How Hives Collapse: Allee Effects, Ecological Resilience, and the Honey Bee

Please place treatment free research here. There's a lot of research spread around the Internet that is related to treatment free beekeeping. This forum is an effort to try and consolidate some of this, especially new research as it becomes available.
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ExpatBeekeeper
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How Hives Collapse: Allee Effects, Ecological Resilience, and the Honey Bee

Postby ExpatBeekeeper » Thu Feb 25, 2016 2:12 pm

Abstract
We construct a mathematical model to quantify the loss of resilience in collapsing honey bee colonies due to the presence of a strong Allee effect. In the model, recruitment and mortality of adult bees have substantial social components, with recruitment enhanced and mortality reduced by additional adult bee numbers. The result is an Allee effect, a net per-individual rate of hive increase that increases as a function of adult bee numbers. The Allee effect creates a critical minimum size in adult bee numbers, below which mortality is greater than recruitment, with ensuing loss of viability of the hive. Under ordinary and favorable environmental circumstances, the critical size is low, and hives remain large, sending off viably-sized swarms (naturally or through beekeeping management) when hive numbers approach an upper stable equilibrium size (carrying capacity). However, both the lower critical size and the upper stable size depend on many parameters related to demographic rates and their enhancement by bee sociality. Any environmental factors that increase mortality, decrease recruitment, or interfere with the social moderation of these rates has the effect of exacerbating the Allee effect by increasing the lower critical size and substantially decreasing the upper stable size. As well, the basin of attraction to the upper stable size, defined by the model potential function, becomes narrower and shallower, indicating the loss of resilience as the hive becomes subjected to increased risk of falling below the critical size. Environmental effects of greater severity can cause the two equilibria to merge and the basin of attraction to the upper stable size to disappear, resulting in collapse of the hive from any initial size. The model suggests that multiple proximate causes, among them pesticides, mites, pathogens, and climate change, working singly or in combinations, could trigger hive collapse.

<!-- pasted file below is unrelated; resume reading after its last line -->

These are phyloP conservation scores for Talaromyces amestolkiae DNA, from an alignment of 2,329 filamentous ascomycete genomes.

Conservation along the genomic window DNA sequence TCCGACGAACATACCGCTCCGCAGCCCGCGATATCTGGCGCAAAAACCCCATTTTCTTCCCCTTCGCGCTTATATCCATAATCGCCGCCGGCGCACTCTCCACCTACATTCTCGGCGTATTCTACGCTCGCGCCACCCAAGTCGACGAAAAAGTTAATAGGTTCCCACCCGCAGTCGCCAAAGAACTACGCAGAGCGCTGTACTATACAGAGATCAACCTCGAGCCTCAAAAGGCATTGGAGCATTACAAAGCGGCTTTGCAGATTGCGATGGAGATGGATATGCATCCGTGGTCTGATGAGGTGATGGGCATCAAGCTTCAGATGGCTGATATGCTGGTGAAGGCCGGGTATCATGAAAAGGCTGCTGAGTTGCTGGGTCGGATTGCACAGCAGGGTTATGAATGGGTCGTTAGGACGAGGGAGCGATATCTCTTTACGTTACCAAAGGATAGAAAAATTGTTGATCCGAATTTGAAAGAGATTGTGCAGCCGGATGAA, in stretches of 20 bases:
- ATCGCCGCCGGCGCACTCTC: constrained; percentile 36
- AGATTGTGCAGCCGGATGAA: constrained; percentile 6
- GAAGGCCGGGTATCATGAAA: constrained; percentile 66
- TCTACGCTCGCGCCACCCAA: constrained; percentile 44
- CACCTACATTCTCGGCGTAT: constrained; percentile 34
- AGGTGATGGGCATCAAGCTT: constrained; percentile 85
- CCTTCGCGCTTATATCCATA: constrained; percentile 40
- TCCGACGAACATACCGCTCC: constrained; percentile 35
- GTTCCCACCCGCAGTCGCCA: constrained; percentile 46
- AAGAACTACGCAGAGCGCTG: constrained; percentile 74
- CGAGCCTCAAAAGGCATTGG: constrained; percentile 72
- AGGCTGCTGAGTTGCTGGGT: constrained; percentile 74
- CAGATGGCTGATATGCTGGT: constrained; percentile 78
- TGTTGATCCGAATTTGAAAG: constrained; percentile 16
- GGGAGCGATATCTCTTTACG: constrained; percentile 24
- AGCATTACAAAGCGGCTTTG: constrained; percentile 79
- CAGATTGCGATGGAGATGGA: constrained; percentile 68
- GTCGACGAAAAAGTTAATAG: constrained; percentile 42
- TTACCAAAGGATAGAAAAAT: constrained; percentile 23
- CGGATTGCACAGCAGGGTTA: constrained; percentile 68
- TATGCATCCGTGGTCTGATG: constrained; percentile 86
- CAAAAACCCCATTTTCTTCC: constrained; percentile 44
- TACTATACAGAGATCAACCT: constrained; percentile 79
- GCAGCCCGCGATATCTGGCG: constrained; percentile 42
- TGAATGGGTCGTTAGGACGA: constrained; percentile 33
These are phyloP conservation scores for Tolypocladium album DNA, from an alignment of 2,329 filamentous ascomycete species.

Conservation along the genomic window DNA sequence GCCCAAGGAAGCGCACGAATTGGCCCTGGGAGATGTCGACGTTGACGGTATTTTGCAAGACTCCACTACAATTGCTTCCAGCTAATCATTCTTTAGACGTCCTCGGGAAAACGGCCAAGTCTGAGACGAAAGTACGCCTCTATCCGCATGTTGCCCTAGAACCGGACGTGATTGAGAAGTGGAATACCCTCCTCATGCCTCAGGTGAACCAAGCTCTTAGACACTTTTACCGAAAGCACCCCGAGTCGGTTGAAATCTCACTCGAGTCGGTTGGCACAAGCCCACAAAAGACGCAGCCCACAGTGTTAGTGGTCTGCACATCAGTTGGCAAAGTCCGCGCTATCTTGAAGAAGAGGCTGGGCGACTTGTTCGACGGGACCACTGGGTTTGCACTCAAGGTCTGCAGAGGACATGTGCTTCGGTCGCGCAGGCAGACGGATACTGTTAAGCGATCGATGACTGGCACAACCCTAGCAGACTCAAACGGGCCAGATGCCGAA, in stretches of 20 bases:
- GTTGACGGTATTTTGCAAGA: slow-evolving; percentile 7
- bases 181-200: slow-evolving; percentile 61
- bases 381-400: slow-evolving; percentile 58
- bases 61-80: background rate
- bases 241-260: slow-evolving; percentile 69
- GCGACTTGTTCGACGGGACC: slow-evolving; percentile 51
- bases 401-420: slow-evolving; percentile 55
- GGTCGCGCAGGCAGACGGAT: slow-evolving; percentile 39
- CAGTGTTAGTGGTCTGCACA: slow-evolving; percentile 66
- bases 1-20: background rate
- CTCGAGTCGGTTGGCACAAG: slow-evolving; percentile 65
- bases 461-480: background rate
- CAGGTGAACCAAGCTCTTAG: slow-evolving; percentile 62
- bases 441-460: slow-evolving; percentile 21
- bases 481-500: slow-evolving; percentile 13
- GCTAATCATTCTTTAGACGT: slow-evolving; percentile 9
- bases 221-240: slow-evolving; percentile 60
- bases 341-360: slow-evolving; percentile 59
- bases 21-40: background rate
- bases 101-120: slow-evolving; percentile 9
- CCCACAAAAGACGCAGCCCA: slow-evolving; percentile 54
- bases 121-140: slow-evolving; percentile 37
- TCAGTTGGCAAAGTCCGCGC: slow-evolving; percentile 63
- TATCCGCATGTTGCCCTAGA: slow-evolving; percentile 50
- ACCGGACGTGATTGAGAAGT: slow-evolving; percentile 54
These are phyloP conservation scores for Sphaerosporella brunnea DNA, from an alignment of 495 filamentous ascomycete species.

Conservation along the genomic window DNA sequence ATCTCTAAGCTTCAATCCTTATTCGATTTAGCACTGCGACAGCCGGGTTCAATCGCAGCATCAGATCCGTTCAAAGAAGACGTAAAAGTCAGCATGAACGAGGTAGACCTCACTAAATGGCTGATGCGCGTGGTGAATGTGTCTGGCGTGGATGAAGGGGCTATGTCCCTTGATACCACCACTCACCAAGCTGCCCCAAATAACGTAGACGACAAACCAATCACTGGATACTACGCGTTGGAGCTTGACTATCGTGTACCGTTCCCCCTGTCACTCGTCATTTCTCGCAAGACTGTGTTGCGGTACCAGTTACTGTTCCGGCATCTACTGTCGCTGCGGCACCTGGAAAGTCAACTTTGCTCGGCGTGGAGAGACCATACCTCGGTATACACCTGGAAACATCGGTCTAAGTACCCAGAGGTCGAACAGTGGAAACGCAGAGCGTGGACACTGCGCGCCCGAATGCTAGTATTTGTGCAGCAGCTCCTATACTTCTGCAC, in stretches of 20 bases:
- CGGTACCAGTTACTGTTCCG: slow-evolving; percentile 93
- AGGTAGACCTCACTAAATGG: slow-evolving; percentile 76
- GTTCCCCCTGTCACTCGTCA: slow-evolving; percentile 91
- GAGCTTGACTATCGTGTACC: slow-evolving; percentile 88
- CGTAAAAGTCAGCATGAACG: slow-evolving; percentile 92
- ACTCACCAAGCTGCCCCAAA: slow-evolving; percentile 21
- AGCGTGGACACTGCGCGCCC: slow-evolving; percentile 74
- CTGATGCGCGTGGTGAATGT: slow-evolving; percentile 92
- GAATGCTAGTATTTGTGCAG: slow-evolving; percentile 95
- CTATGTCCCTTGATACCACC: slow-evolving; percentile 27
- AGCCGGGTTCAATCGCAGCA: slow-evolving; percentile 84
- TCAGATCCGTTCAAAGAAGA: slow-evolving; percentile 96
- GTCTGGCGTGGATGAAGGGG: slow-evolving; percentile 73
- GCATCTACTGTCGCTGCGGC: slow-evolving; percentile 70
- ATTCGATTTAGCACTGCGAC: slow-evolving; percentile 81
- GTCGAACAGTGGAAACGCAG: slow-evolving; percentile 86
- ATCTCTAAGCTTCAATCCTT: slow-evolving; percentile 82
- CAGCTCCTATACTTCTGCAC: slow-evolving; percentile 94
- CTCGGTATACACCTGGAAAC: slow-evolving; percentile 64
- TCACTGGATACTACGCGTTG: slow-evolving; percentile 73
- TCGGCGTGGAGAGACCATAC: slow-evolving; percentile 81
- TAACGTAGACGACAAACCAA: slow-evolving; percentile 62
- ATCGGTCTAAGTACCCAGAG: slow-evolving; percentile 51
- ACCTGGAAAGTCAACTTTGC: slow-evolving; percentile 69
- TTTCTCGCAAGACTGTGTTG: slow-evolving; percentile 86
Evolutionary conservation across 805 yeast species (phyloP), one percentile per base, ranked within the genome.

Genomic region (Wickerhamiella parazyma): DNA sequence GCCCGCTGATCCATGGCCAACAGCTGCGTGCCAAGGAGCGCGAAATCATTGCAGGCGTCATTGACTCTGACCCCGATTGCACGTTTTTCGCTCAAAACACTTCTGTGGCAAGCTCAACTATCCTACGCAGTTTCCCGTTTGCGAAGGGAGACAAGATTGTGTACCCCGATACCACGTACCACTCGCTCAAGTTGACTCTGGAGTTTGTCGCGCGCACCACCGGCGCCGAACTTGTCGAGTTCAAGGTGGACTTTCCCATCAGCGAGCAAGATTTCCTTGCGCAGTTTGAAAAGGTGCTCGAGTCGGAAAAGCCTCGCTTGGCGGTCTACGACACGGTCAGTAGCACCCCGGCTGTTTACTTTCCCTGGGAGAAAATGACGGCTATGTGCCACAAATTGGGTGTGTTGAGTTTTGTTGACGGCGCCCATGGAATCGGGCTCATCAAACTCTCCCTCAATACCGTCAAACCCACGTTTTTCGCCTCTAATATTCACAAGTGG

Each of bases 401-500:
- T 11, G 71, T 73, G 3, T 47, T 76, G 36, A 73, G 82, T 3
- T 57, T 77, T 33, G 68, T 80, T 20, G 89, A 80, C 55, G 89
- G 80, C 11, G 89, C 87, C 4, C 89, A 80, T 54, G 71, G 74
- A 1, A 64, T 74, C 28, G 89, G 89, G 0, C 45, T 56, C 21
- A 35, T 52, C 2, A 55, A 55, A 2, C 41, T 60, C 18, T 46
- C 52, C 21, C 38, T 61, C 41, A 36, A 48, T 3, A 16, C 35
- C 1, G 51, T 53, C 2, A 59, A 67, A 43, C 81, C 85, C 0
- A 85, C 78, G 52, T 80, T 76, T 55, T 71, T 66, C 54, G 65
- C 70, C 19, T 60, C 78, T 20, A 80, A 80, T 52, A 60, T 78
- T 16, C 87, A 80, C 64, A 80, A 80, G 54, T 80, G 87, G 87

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Michael Bush
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Re: How Hives Collapse: Allee Effects, Ecological Resilience, and the Honey Bee

Postby Michael Bush » Thu Feb 25, 2016 11:46 pm

The abstract seems to imply a lack of understanding of the difference between a hive (the container they live in) and the colony (the bees). When you talk about a "large hive" that would be the box. When you talk about a "large colony", that would be the population of bees. I get the impression they don't know the difference...
"Everything works if you let it"--James "Big Boy" Medlin
http://www.bushfarms.com/bees.htm


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